Scottish Grocer & Convenience Retailer

Hot beverages

Quality top of coffee agenda

As more consumers switch on to stronger coffee blends, retailers may need to adapt

Nicole Hartnell reckons shoppers are increasingly seeking out quality from coffee

TEA has been top dog of the Scottish hot beverage market for as long as anyone can remember, but coffee has been making great strides and there seems to be evidence that shopper tastes are developing, creating a greater opportunity for retailers.

Nicole Hartnell, brand manager at Lyons Coffee said demand for coffee is showing no signs of slowing down, and suggested retailers should ensure they are stocking good quality coffee if they want to make the most of current trends.

“In terms of trends in the hot drinks market, there is an increase in demand for stronger, more intense coffee blends,” said Hartnell.

“Quality is a big trend in the food and drinks sector particularly in terms of coffee, as consumers are recreating their favourite hot drinks at home and turning away from poor quality instant coffee, for example.

“Consumers are becoming more coffee savvy, using coffee machines and cafetieres to enjoy fresh coffee at any time.”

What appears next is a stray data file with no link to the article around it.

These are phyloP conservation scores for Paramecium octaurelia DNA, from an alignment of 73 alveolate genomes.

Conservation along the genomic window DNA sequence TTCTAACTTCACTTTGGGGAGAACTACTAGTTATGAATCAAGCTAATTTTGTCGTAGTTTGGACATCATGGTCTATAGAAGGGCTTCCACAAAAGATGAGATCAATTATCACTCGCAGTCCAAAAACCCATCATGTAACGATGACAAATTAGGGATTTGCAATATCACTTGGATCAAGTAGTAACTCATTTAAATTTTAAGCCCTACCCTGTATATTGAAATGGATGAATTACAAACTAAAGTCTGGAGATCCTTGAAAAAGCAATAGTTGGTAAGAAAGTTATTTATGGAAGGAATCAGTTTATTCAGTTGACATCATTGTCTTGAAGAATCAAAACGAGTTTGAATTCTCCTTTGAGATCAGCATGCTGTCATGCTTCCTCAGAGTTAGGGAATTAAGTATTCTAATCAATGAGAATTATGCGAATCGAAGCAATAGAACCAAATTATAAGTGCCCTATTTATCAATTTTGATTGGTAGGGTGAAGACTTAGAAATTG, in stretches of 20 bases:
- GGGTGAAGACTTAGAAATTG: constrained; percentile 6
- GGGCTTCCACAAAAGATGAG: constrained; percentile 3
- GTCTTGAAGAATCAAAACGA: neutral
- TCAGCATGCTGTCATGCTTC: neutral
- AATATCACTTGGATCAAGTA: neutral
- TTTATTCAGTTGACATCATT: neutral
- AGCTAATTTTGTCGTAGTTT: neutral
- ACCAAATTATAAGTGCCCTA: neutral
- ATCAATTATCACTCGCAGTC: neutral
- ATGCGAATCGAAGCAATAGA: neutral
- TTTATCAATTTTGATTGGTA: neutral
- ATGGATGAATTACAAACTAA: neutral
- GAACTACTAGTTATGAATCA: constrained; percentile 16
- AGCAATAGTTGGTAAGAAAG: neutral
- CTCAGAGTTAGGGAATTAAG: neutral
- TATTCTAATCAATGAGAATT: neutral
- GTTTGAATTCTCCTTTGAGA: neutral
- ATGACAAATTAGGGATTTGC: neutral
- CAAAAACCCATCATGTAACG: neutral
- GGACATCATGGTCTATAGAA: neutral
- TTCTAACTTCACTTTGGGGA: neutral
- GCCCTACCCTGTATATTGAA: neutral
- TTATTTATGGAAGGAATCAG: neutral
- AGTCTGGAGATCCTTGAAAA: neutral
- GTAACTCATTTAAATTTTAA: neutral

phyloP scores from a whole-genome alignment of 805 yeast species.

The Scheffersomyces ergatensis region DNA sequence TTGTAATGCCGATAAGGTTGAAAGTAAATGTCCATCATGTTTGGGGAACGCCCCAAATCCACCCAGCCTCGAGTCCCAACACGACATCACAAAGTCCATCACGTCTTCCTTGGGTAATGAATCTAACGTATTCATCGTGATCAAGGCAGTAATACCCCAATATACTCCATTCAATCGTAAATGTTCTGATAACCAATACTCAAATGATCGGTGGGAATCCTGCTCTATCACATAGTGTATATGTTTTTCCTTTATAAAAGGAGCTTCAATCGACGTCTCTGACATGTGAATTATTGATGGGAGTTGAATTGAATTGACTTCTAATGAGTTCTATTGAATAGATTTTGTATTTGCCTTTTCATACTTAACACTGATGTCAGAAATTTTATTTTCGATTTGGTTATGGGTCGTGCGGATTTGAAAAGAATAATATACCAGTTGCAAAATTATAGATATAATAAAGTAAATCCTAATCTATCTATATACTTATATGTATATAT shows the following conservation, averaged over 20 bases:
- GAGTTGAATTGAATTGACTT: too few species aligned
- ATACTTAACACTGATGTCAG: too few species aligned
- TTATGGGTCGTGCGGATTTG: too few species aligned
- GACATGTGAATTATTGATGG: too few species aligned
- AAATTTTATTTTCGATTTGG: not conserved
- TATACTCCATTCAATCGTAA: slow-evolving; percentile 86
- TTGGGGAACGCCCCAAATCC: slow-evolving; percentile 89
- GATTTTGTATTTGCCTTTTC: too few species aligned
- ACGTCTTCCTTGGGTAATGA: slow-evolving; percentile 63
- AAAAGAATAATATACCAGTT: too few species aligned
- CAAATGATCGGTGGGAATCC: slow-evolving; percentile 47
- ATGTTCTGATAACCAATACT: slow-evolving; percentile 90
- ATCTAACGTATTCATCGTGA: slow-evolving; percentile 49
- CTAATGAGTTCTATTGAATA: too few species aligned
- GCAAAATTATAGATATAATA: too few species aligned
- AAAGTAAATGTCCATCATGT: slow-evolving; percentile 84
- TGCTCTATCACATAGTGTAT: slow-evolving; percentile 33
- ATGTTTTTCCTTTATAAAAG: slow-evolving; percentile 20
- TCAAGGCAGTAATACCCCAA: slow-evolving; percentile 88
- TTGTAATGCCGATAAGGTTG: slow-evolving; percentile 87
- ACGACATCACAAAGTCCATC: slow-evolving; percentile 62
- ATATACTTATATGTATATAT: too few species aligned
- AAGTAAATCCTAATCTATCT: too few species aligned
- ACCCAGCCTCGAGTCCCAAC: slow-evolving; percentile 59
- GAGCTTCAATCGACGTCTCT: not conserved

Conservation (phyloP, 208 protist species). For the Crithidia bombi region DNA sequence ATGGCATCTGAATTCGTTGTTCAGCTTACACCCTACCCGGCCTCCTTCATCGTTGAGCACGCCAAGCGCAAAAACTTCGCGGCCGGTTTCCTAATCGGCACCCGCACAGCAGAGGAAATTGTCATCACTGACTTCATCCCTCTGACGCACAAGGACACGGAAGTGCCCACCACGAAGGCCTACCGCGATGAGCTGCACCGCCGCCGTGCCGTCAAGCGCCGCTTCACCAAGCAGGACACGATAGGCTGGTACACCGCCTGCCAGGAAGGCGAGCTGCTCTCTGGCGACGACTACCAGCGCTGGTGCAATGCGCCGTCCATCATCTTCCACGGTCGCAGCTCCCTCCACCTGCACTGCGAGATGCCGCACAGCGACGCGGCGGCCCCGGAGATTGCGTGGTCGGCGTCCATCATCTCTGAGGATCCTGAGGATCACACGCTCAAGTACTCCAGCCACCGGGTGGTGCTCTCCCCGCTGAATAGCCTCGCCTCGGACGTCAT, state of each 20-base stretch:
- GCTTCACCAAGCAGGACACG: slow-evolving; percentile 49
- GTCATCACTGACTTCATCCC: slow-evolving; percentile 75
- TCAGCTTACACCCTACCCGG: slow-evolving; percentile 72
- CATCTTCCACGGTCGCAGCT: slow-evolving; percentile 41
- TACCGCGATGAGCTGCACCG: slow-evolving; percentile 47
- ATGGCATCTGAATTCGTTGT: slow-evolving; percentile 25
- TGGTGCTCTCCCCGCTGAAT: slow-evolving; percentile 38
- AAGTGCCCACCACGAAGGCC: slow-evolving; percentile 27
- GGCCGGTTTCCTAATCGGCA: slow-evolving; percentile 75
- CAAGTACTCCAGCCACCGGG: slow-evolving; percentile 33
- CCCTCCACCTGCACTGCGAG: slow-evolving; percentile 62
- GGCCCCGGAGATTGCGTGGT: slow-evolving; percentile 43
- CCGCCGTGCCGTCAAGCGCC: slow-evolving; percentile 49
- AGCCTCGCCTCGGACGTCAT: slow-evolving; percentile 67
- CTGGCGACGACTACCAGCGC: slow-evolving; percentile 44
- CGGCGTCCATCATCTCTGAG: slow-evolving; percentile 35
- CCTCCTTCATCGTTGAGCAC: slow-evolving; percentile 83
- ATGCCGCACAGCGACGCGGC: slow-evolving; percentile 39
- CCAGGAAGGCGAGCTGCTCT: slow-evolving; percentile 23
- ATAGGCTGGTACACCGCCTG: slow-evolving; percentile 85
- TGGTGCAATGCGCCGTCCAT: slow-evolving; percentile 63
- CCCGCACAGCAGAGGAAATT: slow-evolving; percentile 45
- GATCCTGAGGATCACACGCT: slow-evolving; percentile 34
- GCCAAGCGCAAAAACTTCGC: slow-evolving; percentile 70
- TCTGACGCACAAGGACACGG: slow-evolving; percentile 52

£1bn

The UK coffee market is now worth over £1bn, with roast and ground coffee sales up 5.2% in value sales last year.

+28%

Coffee bag sales are up 28% in value and 18% in volume.

– Lyons Coffee

Hartnell added that consumers appear to be increasingly drinking black coffee, possibly a health-driven move as people seek to avoid milk in their diets, or as part of a developing taste for stronger blends or flavours.

Whatever the reason, Hartnell reckons shoppers are “demanding high quality coffee”, although they may not all want the same thing, and she said retailers should be mindful of this.

“It’s important to consider a range of coffee types, such as coffee bags, to avoid alienating customers.

“It’s important to give consumers choice, as some will be looking to upgrade to a more premium coffee, however  others are looking for more everyday affordable items,” she said.

Whatever range works best for a store’s clientele, Hartnell also offered advice on how she believes retailers can best present their coffee.

“Stock hot drinks close to complementing fixtures, for example with croissants and pastries or biscuits and cakes.

“Deals and offers such as BOGOF or cross promotions with baked goods is a great way to drive sales of hot drinks and inspire customers to try something different.”

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